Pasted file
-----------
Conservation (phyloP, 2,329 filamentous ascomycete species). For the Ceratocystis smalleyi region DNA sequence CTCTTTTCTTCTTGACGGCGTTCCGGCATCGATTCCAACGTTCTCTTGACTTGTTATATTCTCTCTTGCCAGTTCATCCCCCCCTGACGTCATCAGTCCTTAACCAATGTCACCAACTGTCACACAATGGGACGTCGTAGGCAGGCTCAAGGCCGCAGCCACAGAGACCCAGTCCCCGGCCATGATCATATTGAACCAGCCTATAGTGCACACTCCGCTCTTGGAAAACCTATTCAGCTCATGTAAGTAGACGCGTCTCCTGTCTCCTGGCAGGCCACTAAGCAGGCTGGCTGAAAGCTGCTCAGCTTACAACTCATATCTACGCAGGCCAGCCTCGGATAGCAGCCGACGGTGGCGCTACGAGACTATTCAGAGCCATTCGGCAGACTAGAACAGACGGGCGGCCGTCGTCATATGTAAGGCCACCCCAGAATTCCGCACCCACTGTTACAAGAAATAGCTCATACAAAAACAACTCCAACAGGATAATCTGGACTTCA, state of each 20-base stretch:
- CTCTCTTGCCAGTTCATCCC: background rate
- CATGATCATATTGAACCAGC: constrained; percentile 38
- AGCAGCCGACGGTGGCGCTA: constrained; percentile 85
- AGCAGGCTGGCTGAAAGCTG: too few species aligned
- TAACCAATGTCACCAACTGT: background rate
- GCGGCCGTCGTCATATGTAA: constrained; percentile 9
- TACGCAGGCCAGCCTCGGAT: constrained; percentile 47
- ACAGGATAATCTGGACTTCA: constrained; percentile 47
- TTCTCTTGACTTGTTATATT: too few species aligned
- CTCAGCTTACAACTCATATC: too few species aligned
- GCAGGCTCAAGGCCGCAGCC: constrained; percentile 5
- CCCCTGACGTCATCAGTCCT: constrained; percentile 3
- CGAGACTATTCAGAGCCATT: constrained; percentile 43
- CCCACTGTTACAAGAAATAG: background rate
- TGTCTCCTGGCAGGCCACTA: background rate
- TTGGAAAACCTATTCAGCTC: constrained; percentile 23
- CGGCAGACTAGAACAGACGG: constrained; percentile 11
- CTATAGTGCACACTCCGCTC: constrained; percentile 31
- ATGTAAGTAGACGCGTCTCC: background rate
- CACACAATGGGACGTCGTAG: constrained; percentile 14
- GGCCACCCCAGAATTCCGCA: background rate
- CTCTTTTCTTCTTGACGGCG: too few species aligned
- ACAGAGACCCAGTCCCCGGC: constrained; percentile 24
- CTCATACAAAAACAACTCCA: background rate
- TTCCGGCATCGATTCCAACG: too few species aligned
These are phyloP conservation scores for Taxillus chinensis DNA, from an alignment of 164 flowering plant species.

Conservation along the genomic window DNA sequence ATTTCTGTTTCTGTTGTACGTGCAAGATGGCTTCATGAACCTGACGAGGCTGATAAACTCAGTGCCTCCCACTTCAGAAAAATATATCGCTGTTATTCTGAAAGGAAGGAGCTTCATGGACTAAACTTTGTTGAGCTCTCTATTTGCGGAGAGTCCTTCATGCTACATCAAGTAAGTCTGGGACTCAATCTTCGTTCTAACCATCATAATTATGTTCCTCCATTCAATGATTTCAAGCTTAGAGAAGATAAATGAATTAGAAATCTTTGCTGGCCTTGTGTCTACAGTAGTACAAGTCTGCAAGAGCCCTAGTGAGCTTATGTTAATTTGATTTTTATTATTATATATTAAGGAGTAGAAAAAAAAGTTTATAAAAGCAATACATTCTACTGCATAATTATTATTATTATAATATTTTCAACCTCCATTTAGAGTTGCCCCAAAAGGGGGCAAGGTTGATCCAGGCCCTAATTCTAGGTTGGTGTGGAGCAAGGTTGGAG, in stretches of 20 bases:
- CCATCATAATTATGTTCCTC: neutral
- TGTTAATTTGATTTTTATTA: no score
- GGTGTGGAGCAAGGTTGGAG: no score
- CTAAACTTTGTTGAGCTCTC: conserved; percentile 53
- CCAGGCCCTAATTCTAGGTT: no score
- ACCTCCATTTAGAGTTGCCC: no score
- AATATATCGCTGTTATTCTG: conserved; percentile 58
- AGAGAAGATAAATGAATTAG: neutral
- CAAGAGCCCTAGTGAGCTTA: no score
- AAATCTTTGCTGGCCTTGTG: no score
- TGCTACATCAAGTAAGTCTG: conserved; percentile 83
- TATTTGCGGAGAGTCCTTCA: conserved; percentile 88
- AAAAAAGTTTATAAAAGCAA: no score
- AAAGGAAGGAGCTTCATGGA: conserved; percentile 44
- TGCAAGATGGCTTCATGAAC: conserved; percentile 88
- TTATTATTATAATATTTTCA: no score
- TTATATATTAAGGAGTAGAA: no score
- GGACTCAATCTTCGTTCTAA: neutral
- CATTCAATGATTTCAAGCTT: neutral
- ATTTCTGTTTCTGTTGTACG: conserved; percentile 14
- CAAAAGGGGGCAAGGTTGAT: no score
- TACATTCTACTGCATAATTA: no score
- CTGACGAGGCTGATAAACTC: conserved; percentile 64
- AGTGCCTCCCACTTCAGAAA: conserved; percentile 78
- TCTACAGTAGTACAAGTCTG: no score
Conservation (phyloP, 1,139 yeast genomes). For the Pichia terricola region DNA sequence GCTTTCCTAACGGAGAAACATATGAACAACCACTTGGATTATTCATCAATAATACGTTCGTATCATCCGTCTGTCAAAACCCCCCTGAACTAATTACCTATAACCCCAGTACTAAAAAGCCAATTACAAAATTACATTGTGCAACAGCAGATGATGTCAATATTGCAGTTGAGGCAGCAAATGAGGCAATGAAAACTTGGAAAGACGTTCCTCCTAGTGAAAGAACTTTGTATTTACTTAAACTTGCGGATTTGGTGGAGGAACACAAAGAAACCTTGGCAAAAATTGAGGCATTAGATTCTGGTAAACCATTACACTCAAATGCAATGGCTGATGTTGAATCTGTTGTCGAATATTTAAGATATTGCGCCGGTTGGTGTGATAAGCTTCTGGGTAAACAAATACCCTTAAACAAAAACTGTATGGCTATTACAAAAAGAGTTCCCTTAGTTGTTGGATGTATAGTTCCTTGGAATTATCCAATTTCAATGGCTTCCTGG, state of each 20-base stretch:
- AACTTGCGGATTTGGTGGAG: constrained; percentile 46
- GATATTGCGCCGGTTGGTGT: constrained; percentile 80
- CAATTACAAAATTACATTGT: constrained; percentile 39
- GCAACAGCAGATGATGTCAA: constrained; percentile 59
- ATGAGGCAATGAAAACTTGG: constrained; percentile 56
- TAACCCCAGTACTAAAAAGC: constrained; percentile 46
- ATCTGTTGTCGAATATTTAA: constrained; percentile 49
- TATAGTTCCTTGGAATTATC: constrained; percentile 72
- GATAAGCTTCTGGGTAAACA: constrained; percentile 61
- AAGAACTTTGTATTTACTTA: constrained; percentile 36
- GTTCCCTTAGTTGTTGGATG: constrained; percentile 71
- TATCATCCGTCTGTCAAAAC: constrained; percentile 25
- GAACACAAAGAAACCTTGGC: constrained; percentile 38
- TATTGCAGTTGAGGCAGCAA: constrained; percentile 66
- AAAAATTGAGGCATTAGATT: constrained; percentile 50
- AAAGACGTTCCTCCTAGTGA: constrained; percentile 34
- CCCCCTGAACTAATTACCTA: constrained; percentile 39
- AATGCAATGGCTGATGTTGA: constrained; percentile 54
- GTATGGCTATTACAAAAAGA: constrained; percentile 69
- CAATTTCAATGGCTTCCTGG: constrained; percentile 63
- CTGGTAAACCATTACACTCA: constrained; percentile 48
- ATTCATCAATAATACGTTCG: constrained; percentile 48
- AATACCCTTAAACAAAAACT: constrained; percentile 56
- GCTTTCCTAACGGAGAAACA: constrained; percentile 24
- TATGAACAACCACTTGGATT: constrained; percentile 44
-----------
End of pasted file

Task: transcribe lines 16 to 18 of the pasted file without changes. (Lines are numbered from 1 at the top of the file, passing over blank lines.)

- TGTCTCCTGGCAGGCCACTA: background rate
- TTGGAAAACCTATTCAGCTC: constrained; percentile 23
- CGGCAGACTAGAACAGACGG: constrained; percentile 11